RaveBookreporterPuhak pulls off a singularly difficult feat...The critically acclaimed poet and writer manages to bring to life two women whose stories have genuinely been obscured by time and propaganda and polish them off, revealing the gleaming individuals beneath. She pushes aside the myth and theological agenda surrounding early medieval chronicles to create realistic and compelling stories of Merovingian queens Fredegund and Brunhild ... In doing so, Puhak avoids the all-too-tempting trap of smothering their stories in dry facts or what-ifs and explanations that we don’t really know what happened. On the flip side, she doesn’t make too many massive leaps in logic, crediting her subjects with remarkable achievements but explaining what it is about these people and their extraordinary world that made their successes and failures possible ... an intriguing look at a little-known period in history and is more than deserving of a wide readership.
MixedBookreporterThe Forgotten Kingdom kicks off with Britain deeply divided between the \'Wisdom Keepers\' --- Druids --- and the savage Christians, echoed by the divisions between Languoreth and her own family and friends ... However, Pike doesn’t succeed in bringing to life a vision of a religiously divided Britain. Her vague rituals and mythologies are a pale echo of those in previous Arthurian fantasies from [Marion Zimmer] Bradley, Nancy McKenzie or any number of other authors. The Wisdom Keepers and Christians are painted with too-broad strokes. As a result, the central conflict of religions, upon which other strife is based, doesn’t ring true. Still, Pike’s characters are individually compelling, and it will be interesting to see how the story concludes in the final book of the trilogy, which is expected to release in the U.S. in September 2023.
RaveBookreporterThe Bone Shard Daughter brings together the best of fantasy, romance and science fiction, melding them into one glorious one-stop shop of speculative fiction. Not even numerous main characters and point-of-view hopping can stop this beautifully constructed story from shining…well, like a shard of bone in the moonlight ... Stewart builds a compelling world with a fascinating magical system and raises thought-provoking questions that readers will use to examine their own world and life. The Bone Shard Daughter is a stellar and insightful read.
PositiveBookreporterBowen returns to good form here ... She does a nice job of channeling Daphne du Maurier’s novel without lifting its themes and characters wholesale; this classic influenced, but does not overwhelm ... There’s nothing terribly groundbreaking in terms of plot or character development, but longtime fans will be pleased.
PositiveBookreporter\"In her debut novel, Empire of Sand, London-based author Tasha Suri crafts a dazzling epic that is sure to enthrall fantasy and non-fantasy readers alike. Set in a world inspired by Mughal India, the book presents an engaging, relatable heroine who struggles to survive in a world seemingly designed to destroy her ... Suri beautifully sketches Ambha and its people into a vivid, lively universe that makes readers want to dive in and understand the history of every palace Mehr enters, every daiva that appears. So it’s understandably disappointing that the nature of dreamfire, the Amrithi relationship with the daiva, and the rites Mehr and the other Amrithi enact aren’t fully explained. The world-building is teased but not fulfilled, leaving readers wanting more and feeling frustrated that they might not understand how Mehr manages to do what she does. Either way, Empire of Sand is the first book in a series that this reviewer is certainly excited about.\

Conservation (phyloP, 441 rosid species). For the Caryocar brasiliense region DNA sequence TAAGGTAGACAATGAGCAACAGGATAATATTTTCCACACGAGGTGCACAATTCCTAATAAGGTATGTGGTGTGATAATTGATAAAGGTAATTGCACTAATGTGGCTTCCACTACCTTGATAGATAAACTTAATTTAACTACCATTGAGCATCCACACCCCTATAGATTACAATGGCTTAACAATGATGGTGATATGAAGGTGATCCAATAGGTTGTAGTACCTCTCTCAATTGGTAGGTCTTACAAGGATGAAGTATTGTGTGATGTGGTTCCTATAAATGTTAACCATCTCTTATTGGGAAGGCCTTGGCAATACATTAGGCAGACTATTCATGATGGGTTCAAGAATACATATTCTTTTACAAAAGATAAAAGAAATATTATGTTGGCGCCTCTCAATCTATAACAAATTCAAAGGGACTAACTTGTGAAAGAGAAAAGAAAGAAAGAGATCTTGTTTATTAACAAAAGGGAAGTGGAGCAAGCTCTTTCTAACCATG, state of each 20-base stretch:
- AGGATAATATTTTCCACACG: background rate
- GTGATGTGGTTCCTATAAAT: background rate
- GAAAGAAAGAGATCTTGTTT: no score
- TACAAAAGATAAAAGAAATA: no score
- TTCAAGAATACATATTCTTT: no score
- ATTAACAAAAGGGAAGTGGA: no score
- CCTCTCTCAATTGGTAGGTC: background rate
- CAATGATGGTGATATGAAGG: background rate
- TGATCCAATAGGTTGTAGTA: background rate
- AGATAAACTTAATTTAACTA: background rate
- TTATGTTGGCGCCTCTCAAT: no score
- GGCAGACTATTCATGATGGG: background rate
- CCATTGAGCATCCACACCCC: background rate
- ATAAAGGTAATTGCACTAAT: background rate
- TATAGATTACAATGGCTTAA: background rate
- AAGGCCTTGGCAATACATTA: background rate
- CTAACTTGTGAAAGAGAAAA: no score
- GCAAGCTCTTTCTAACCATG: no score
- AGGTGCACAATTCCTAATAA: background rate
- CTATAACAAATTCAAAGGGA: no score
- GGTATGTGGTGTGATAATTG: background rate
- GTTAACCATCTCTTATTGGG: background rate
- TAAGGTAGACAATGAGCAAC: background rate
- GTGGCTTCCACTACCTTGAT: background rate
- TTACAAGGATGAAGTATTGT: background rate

MixedBookreporter\"While Cooney’s central thesis is compelling, it is hard to reconcile the supposed smoothness of Egyptian succession with greed and desire for power that surely arose from the higher nobility ... Thankfully, Cooney does weave in the archaeological record quite frequently—but so much has been lost to history, so she must conjecture where possible. And that makes it hard to create a fully fleshed-out portrayal of each queen’s life and motivations ... Overall, Cooney creates an intriguing entry in the ongoing discussion about women’s political roles in ancient Egypt. Sometimes, when striving to apply her singular thesis about a unified political motivation to different women throughout the millennia, her argument wears a bit thin.\
C W Gortner
RaveBookreporterIt descends into the infamous tragedy that befell the imperial family. But The Romanov Empress isn’t a sob-fest; rather, it’s a lush character study of Maria Feodorovna and the fatally flawed life she cherishes to her dying breath ... Gortner tightly weaves international contradictions into the foundations of Minnie’s character, making this impetuous royal a realistic character ... Gortner lavishes just as much attention on the emotional highs of his heroine’s life as the eventual agonies ... Gortner has constructed a masterful portrait of imperial Russia ... individual tragedies rock the whole family unit, one that is doomed to fail oh-so-beautifully.